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Foreign Debt Not as Bad as Legend Has It
Foreign Debt Not as Bad as Legend Has It

Foreign Debt Not as Bad as Legend Has It

Long-term loans offered to a country suggest that creditors have confidence in the financial and banking system of the borrowing country

Foreign Debt Not as Bad as Legend Has It

Following the January 2016 implementation of the nuclear deal Iran signed with world powers in 2015, foreign financiers have been stepping in to fund domestic projects in Iran by opening lines of credit.
Notably, Iran signed its biggest credit line deal in recent years with South Korea’s Eximbank last month. The deal envisages as much as €8 billion in loans provided by South Korean companies to finance various projects in Iran.
Owing money to foreign countries might not be a bad thing, as foreign finance contracts have unalloyed benefits if the inflow is put to productive use, reads an editorial recently published by the Persian economic daily Donya-e-Eqtesad. Excerpts follow:
Some might see a country’s finance contract with a foreign country as an indication of its troubled economy.
What justifies an oil-rich country’s move to borrow from other countries and make interest payments? Why a country that used to make financial donation to other states (Europeans included) in the past has to ask for loans from different countries, even Asians, they ask.
Another group argues that accumulation of foreign debts is equal to selling out the country’s future and that foreigners would not offer loans if such contracts were to the benefit of the borrower.
The fact of the matter is that such criticisms are based on poor grounds and misconceptions. Foreign financing is definitely not a sign of economic weakness.
A look at the foreign debts of many countries, particularly developed states, shows they accumulated considerable amounts of foreign debts. Foreign financing is a great advantage, if used correctly for economic projects.
A comparison between Iran’s foreign debts and those of developed countries will show that Iran’s debts are insignificant compared to those of developed countries.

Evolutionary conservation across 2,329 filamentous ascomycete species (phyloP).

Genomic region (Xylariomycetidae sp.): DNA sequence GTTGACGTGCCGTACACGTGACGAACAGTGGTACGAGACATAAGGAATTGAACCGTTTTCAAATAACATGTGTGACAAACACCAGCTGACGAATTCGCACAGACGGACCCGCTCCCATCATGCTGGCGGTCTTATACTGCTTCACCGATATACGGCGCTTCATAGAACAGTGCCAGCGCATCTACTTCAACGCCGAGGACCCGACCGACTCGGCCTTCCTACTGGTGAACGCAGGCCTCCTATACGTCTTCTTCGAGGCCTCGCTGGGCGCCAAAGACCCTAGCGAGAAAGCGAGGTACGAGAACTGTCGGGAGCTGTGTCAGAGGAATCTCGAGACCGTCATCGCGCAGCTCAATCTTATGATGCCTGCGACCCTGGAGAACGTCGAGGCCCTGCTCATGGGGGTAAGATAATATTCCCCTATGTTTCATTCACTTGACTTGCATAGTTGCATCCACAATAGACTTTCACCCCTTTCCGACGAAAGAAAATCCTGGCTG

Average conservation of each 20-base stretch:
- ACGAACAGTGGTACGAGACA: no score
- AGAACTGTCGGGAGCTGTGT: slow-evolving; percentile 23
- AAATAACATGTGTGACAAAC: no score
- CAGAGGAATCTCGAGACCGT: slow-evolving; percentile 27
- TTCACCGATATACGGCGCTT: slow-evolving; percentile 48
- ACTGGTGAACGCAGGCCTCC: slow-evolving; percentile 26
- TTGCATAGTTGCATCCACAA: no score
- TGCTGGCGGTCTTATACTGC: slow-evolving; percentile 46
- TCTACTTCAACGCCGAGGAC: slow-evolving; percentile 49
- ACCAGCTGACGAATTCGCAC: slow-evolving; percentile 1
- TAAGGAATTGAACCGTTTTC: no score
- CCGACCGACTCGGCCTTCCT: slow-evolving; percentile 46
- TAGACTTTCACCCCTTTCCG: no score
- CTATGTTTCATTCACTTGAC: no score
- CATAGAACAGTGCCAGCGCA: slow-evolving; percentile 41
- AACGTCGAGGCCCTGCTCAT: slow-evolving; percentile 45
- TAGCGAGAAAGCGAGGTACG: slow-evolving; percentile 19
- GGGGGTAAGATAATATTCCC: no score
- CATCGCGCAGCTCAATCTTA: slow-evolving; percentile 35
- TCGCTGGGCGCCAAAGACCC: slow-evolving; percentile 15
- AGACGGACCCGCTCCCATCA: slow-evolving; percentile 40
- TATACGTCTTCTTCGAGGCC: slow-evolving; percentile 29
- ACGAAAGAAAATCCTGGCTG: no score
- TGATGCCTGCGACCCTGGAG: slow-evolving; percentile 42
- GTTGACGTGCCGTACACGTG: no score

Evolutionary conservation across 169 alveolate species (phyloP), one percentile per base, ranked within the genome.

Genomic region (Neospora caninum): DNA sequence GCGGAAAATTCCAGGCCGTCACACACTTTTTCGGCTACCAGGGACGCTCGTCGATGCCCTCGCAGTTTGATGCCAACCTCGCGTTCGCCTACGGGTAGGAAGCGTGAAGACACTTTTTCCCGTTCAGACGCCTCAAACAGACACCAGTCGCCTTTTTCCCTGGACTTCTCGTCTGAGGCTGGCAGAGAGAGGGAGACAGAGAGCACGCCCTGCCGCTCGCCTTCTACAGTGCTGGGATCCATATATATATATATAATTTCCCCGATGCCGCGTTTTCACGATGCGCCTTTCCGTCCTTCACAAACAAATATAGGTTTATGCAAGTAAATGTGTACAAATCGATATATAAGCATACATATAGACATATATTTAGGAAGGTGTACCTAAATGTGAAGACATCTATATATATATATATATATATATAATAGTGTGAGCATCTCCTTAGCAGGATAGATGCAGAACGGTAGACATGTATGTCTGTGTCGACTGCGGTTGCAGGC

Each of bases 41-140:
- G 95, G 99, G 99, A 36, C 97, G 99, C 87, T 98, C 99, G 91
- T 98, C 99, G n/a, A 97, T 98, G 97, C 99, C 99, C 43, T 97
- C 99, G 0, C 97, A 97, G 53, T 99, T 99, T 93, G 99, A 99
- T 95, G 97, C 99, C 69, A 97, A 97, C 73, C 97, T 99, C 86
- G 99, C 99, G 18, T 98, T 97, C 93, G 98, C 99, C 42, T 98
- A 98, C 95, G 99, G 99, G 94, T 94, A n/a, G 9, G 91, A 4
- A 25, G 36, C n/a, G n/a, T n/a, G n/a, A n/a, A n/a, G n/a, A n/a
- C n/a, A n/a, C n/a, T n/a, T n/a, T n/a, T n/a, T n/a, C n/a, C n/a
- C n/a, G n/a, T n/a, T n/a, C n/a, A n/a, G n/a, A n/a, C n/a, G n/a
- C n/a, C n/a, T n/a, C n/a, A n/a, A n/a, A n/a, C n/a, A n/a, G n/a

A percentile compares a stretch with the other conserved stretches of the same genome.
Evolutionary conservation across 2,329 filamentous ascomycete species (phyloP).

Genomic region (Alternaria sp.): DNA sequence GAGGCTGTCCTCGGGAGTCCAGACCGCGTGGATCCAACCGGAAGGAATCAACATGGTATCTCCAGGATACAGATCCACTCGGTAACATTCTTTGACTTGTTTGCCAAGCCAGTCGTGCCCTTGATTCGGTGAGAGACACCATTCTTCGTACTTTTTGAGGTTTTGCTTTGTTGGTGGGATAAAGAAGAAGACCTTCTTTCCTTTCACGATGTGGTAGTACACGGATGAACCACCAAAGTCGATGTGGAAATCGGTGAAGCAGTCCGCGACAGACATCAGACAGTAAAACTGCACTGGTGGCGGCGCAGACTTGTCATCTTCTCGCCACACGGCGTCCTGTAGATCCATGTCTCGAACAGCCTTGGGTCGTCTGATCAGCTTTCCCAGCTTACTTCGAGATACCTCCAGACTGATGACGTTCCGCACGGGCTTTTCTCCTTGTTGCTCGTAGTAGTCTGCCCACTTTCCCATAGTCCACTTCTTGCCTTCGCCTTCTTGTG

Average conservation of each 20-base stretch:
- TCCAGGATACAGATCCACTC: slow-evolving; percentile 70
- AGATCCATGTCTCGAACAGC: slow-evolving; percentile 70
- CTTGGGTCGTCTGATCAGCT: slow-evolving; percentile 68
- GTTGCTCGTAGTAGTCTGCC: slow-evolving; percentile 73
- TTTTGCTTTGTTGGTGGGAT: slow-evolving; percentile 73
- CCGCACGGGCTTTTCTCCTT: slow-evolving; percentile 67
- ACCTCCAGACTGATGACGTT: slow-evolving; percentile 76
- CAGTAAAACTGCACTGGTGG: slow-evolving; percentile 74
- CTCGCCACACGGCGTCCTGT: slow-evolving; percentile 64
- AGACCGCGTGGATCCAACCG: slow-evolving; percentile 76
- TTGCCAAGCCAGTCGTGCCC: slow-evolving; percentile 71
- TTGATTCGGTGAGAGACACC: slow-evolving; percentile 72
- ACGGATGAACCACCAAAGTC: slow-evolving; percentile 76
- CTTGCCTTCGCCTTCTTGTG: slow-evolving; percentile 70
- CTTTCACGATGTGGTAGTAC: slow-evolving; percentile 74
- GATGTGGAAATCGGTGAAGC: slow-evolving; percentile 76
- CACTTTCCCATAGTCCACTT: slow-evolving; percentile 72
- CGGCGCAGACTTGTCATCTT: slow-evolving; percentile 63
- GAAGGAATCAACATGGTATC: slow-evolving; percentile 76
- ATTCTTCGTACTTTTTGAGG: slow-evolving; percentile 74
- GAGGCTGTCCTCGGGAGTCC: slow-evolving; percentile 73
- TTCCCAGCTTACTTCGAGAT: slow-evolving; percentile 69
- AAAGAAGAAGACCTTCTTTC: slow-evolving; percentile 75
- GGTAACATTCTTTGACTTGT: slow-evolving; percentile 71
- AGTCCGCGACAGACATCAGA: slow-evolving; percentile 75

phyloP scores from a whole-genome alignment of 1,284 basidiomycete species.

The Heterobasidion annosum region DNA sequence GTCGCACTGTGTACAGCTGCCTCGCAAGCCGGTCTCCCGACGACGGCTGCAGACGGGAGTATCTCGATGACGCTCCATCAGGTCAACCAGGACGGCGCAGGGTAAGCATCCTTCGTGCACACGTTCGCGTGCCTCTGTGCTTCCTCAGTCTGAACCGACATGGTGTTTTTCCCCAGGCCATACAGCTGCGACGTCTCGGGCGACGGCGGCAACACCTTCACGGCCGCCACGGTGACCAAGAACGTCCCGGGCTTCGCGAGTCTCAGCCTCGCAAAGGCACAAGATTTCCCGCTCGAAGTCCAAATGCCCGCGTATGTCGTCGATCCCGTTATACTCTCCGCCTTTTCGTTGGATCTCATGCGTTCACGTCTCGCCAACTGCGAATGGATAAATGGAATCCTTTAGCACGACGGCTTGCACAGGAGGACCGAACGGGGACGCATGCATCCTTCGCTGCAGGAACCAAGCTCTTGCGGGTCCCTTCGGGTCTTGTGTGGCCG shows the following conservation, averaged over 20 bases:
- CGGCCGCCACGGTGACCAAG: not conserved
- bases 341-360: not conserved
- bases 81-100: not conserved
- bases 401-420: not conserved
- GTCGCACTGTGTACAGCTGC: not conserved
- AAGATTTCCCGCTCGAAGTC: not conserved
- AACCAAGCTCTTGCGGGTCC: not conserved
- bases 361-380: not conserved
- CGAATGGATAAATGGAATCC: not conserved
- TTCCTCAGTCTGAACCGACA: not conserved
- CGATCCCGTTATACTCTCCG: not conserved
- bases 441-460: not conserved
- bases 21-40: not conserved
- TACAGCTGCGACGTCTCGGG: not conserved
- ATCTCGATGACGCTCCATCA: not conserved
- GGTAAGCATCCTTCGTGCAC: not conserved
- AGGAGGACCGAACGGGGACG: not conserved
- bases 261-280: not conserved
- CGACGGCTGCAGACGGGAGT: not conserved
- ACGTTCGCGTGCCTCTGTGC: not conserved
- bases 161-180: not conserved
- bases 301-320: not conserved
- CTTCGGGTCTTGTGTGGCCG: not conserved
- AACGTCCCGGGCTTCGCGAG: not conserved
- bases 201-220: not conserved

Although Iran has a huge capacity for development projects, it lacks financial resources to carry out these projects. The financial crunch is the main challenge facing Iran’s development projects, including those in oil and gas industries, government officials say.
Therefore, absorption of foreign financing could unlock manufacturing potential and add jobs to the economy.
Limiting capital flows seems like a good idea, so Iran’s budget of the current fiscal year (March 2017-18) has set the country’s debt ceiling at $50 billion.
Loans can untie the knots in Iran’s economy if used for income-generating projects, similar to a household that takes out a loan to buy a home instead of consumer products.
In addition, long-term loans offered to a country suggest that creditors have confidence in the financial and banking system of the borrowing country. Underdeveloped, poor countries have unsubstantial foreign debts, meaning other countries are not ready to risk their resources on them.
On the other hand, both the lender and the borrower will benefit from finance contracts. Foreign countries usually condition their financing on the borrower agreeing to procure a part of the project’s know-how and equipment from them. In doing so, both countries will benefit from the contract.
It is of utmost importance that the borrowed capital from foreign sources goes to development and manufacturing projects, which are capable of generating earnings for the country to pay back the loans.
The Central Bank of Iran, the Ministry of Economic Affairs and Finance and the Planning and Budget Organization should prioritize projects in need of foreign resources and put such inflows to productive use.  
Banks, as the signatories of financing projects, must have enough supervision over the project and ensure the precise implementation of contracts.

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